The profile of voluntary sector workers continues to be predominantly female, slightly older and university educated
- Women continue to make up about two thirds of the voluntary and public sectors (66% and 65% respectively) but only 40% of the private sector workforce. By June 2015, 547,000 females and 279,000 males worked in the voluntary sector. This represents a slight increase in the number of male voluntary sector workers and a decrease in the numbers of female workers in the last year or so.
- Fewer than one in ten (9%) voluntary sector employees are from black and minority ethnic groups, a lower proportion than both the public and private sectors (both at 11%).
- Voluntary sector workers are slightly older than public and private sector workers, with around 38% aged 50 years or older, compared with 34% in the public sector and 29% in the private sector.
- In line with broader demographic changes in the UK, the voluntary sector workforce has also become slightly older with time. In June 2015, nearly 12% of voluntary sector workers were over 60, compared to 8% in June 2004.
- Nearly half (46%) of voluntary sector employees have a university degree. This is comparable to the public sector (49%) but far higher than the private sector (27%). Only 2% of voluntary sector workers have no qualifications, the lowest of all three sectors.
Workforce and organisation type
Voluntary sector employees mostly work for small organisations
- Most voluntary sector employees (47%) work at small organisations of fewer than 25 employees whilst only 6% work for large organisations of more than 500 employees.
- By comparison, 35% of public sector and 13% of private sector workers work for organisations of over 500 employees.
- However, the proportion of employees working in larger organisations has increased over time, with 38% of people working in an organisation of 50 or more in June 2015, compared with 27% in June 2004. This matches what we know about voluntary organisations more generally, namely that the sector predominantly comprises smaller organisations but that the number of larger organisations has increased over time.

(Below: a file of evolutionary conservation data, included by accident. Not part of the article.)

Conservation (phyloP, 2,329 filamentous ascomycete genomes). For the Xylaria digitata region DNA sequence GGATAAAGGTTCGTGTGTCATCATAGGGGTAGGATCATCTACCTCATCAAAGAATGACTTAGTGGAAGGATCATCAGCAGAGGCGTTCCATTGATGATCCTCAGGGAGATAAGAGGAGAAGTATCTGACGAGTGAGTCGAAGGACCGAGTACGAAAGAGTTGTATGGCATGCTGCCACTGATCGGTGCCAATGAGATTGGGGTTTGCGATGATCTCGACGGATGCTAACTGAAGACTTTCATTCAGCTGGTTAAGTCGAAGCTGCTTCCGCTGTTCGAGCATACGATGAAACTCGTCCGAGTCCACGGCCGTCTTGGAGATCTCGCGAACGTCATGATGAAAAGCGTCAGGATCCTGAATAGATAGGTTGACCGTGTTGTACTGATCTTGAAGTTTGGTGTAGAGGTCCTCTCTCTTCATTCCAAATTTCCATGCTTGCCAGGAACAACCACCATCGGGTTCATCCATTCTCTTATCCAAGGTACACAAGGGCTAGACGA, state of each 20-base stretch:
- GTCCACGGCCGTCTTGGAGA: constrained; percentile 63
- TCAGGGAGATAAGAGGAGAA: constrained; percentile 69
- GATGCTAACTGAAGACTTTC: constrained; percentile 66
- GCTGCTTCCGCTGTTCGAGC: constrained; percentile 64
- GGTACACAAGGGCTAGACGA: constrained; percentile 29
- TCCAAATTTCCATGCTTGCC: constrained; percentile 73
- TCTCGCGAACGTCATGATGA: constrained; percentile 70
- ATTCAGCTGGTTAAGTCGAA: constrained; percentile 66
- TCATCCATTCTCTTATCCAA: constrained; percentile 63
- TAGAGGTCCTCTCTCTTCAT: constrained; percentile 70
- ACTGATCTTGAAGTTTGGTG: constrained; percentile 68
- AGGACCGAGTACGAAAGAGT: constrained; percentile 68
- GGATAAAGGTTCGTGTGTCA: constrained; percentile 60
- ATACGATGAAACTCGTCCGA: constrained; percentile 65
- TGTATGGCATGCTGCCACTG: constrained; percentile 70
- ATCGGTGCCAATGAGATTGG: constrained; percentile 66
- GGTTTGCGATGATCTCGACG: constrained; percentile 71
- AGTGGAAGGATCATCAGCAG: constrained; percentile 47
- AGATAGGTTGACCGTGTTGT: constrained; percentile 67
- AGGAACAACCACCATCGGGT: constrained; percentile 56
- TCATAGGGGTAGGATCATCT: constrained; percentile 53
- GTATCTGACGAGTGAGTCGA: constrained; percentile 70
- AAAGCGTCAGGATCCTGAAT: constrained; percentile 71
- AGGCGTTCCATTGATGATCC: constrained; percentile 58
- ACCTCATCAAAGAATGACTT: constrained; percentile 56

- In June 2015, 31% of voluntary sector workers lived in either London or the South East. Again, this reflects our understanding of the geographic distribution of voluntary sector organisations. These areas also account for the highest proportions of public and private sector workers, although at a slightly lower rate compared with the voluntary sector (25% and 29% respectively).
|East of England||73,326|
|Yorkshire and the Humber||62,320|
Social work remains the key activity of voluntary sector employees
- As of June 2015, nearly 300,000 people were employed in social work, representing 36% of the voluntary sector workforce. Residential care was the second most common form of voluntary sector work, with 14% of the workforce employed in this area, the equivalent of nearly 117,000 employees.
- The employment industries of the voluntary sector workforce differs greatly from that of the public and private sector. Nearly 60% of the public sector are employed in education and health, whilst the five largest employment industries of the voluntary sector only account for 10% of the private sector workforce.
An increasing number of voluntary sector workers are employed on permanent contracts
- By June 2015, nearly 91% of employees were on permanent contracts, although this was still slightly lower than both the public (93%) and private (95%) sectors.
- However, of the remaining 9% on temporary contracts, 71% were on a fixed contract which was a higher number than in the public sector (57%) and more than double that in the private sector (29%). Temporary voluntary sector workers were less likely to be temping through an agency (2%) then in the public and private sectors (14% and 23% respectively).
- Less than one in ten employees, equating to 74,500 people, was looking for a new (8%) or additional (1%) job.
- 62% of employees were on full time contracts; this was slightly lower than both the public (71%) and private (75%) sectors. Of the 38% of part time employees, 75% chose not to work full-time.